More attacks are likely, especially if Pakistan's armed forces ratchet up their operations against the TTP in North Waziristan. Those who demand that the Pakistan Army confront without further delay the LeT, the Afghan Taliban, as well as the TTP, might bear this in mind. The process of reclaiming Pakistan's moth-eaten spaces will be painfully slow, and the results will be uncertain. Malala was shot in Swat, where the Pakistan Army is very much present, after carrying out a campaign to push back the Taliban. Even if Pakistan's military carry out intensified campaigns to reclaim territory, they are unlikely to succeed if governance and economics remain hamstrung.
Pakistan's plight has been magnified by misconceived regional ambitions, especially efforts to place India on the back foot in Kashmir and to limit Indian inroads into Afghanistan. Rawalpindi's calculation that every addition to Indian strength would make Pakistan weaker has become true - less by Indian design than by Pakistani missteps. To become whole again, Pakistan requires many remedies, one of which is normal relations with its neighbors. Movement in this direction, however, is likely to spark new explosions.
There is no quick or easy way out of this vicious circle. Every explosion that originates in Pakistan's moth-eaten parts works at cross-purposes with Pakistan's interests - regardless of where it occurs and who is victimized. Because of prior links to the perpetrators by Pakistan's intelligence services, complicity is assumed whenever attacks occur in India or Afghanistan - even when this conclusion is unjustified. With each mass-casualty attack, Pakistan's standing and its economy are further damaged. Pakistan loses without a single shot being fired in retaliation. If these realizations take hold, Pakistan and India will eventually have fewer explosions to deal with. In the meantime, Pakistan has no choice but to methodically reclaim its moth-eaten parts, one step at a time.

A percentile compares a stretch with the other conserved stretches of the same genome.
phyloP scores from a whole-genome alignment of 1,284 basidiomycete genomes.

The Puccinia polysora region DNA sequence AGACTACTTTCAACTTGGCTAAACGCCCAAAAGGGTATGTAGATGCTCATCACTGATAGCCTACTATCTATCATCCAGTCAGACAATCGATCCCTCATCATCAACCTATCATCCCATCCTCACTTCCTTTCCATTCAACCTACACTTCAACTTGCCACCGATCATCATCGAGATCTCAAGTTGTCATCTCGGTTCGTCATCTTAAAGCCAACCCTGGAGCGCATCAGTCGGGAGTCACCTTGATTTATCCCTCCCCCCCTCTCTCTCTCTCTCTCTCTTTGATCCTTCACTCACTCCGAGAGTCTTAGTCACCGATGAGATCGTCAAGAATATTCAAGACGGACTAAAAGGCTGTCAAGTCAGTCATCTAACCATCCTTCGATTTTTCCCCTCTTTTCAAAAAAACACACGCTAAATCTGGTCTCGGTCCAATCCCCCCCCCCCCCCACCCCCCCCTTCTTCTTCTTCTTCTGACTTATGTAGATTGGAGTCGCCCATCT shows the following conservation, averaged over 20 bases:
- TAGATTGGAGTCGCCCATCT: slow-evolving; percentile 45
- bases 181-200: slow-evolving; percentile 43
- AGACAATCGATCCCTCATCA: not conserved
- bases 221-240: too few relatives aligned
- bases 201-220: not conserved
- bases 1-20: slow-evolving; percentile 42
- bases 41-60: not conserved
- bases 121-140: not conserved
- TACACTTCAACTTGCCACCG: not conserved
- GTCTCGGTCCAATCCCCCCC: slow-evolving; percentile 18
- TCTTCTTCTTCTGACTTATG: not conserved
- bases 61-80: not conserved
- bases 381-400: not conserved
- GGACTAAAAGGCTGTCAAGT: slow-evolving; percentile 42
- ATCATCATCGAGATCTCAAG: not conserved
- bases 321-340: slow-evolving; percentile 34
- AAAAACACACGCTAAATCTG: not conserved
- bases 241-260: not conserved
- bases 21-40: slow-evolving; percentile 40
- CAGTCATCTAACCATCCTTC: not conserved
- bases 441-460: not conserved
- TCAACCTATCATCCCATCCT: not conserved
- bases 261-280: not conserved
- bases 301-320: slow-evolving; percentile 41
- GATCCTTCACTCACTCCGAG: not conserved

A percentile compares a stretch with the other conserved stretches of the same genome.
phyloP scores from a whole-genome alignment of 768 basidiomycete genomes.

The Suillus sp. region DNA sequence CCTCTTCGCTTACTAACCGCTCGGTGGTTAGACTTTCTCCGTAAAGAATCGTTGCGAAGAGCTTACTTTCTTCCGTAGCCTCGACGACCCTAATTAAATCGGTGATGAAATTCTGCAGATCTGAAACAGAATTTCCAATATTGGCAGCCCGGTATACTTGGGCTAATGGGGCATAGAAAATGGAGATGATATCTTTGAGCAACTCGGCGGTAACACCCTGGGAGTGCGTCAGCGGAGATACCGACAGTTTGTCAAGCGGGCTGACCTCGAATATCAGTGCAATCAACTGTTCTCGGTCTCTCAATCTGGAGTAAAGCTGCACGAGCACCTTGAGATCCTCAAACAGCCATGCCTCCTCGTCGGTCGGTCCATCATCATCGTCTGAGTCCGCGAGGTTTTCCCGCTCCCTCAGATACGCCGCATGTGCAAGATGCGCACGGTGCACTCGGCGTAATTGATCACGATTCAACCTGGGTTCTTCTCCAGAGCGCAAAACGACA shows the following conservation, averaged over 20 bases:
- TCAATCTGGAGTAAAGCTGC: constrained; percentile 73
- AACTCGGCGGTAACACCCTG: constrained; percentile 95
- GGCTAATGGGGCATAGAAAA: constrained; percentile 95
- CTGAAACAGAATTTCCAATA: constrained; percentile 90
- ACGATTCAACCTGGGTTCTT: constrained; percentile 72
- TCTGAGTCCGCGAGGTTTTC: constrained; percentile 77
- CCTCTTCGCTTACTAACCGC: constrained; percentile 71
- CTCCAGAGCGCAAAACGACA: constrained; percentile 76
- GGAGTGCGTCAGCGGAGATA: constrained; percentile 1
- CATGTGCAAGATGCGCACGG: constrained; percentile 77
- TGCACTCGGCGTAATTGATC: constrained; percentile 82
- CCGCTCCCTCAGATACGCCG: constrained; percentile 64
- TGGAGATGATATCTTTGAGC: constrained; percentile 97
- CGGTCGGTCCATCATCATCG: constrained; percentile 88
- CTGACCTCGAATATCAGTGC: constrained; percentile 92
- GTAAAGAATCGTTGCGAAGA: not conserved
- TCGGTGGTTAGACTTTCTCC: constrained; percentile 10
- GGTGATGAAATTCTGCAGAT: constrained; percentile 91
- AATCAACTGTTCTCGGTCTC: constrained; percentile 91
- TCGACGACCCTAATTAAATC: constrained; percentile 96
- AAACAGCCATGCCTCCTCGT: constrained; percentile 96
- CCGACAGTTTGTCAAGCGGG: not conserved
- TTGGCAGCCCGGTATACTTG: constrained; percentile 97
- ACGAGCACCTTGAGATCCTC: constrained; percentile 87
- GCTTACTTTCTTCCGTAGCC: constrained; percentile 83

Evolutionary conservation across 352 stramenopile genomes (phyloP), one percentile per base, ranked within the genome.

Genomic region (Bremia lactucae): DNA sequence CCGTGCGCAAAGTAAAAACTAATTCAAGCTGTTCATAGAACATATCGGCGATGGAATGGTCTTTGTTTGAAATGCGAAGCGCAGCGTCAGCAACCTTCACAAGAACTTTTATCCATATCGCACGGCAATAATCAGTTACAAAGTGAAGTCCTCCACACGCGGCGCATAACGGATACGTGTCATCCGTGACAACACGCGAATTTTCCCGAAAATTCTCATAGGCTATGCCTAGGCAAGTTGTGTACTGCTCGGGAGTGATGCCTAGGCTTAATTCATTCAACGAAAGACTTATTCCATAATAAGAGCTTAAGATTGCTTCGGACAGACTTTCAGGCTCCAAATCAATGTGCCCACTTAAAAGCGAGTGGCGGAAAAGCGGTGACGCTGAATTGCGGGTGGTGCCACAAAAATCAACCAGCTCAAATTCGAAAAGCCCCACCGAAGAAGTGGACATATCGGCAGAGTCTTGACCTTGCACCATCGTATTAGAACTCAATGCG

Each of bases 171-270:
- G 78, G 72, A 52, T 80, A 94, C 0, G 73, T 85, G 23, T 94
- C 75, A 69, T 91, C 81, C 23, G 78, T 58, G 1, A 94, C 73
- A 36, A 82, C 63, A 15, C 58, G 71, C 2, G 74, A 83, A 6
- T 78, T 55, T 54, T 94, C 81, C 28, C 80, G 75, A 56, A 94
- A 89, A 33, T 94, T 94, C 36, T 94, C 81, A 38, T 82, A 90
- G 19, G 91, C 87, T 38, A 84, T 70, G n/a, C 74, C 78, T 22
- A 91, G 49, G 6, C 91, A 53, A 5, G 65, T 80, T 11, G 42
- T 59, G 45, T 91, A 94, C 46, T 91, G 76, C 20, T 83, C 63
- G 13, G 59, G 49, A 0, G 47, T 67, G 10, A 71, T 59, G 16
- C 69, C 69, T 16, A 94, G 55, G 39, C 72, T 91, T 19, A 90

The only way out of this morass is to keep moving forward. Pakistan cannot repair its economy, international standing, and sovereignty until its military and intelligence services change their posture toward India and Afghanistan. Intelligence cooperation is one way to help repair ties, but this requires trust where it is most lacking. And even if progress can be made, it won't stop the explosions, at least in the near term. Direct cross-border trade between Pakistan and India also won't prevent explosions, but it could be a harbinger of Rawalpindi's revised security calculus. Is this a tactical or a strategic move? Time will tell. In the meantime, New Delhi has a choice to make: whether to reciprocate Pakistan's trade initiatives haltingly, or in full measure.
Photo Credit: Pak Defence Unit blog